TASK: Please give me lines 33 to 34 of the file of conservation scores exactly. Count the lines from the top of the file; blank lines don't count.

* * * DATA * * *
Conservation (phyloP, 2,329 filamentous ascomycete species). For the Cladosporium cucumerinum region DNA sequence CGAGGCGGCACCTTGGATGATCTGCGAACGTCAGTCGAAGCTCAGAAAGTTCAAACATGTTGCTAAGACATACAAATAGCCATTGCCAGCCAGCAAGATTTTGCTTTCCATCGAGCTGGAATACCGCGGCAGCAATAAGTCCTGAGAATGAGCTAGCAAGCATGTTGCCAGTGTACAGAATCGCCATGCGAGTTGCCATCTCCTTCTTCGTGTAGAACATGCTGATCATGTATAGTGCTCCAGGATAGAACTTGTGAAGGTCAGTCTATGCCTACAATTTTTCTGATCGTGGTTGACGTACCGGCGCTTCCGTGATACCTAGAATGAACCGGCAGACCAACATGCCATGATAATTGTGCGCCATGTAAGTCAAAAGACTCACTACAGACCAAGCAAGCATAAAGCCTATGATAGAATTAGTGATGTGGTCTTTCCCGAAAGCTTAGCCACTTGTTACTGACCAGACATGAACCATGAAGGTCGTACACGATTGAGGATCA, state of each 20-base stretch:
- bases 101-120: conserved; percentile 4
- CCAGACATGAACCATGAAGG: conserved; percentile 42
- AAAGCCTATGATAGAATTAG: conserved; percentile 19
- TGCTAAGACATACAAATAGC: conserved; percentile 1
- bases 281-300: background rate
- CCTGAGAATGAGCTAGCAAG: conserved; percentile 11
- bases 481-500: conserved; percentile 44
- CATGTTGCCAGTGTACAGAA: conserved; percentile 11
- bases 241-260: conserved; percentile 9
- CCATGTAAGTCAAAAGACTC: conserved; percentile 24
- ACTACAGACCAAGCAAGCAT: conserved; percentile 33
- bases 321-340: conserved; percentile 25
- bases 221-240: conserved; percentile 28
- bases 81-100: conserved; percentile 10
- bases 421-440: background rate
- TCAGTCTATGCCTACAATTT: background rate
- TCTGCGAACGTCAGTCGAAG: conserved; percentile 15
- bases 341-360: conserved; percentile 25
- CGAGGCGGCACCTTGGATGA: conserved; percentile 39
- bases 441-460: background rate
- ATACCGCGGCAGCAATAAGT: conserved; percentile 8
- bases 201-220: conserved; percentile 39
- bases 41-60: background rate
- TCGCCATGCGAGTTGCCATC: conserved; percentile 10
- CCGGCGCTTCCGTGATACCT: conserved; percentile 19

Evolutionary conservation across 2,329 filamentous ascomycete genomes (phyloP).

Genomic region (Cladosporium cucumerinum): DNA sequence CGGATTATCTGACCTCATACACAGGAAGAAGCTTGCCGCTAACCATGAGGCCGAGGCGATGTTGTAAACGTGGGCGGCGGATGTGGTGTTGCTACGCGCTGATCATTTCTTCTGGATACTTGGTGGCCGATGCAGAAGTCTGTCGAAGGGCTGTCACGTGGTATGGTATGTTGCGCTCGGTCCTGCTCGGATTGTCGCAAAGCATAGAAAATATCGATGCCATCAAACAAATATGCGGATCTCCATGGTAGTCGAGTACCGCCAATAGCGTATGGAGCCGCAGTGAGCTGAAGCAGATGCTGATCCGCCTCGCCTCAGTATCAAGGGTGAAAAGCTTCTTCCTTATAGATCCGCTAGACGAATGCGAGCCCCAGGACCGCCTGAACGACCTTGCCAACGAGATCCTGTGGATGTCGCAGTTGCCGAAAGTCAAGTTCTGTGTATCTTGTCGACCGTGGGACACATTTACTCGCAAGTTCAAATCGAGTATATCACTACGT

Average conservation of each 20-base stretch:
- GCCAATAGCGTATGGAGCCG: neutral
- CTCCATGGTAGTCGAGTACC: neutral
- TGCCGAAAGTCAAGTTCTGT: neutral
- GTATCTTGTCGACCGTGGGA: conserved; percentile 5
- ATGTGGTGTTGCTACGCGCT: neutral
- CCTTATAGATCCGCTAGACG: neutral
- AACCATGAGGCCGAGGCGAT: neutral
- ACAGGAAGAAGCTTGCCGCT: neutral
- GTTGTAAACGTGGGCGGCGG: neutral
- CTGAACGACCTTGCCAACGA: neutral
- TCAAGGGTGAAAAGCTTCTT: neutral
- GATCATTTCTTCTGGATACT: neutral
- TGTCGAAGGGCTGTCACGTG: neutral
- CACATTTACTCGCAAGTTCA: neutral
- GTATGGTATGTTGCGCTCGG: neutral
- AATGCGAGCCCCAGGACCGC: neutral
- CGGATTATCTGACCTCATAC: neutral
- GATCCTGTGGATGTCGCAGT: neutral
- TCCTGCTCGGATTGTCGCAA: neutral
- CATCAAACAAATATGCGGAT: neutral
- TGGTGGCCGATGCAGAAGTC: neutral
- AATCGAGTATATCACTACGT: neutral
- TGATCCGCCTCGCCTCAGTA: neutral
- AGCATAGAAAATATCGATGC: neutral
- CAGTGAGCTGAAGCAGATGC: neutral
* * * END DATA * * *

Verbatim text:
- GTATCTTGTCGACCGTGGGA: conserved; percentile 5
- ATGTGGTGTTGCTACGCGCT: neutral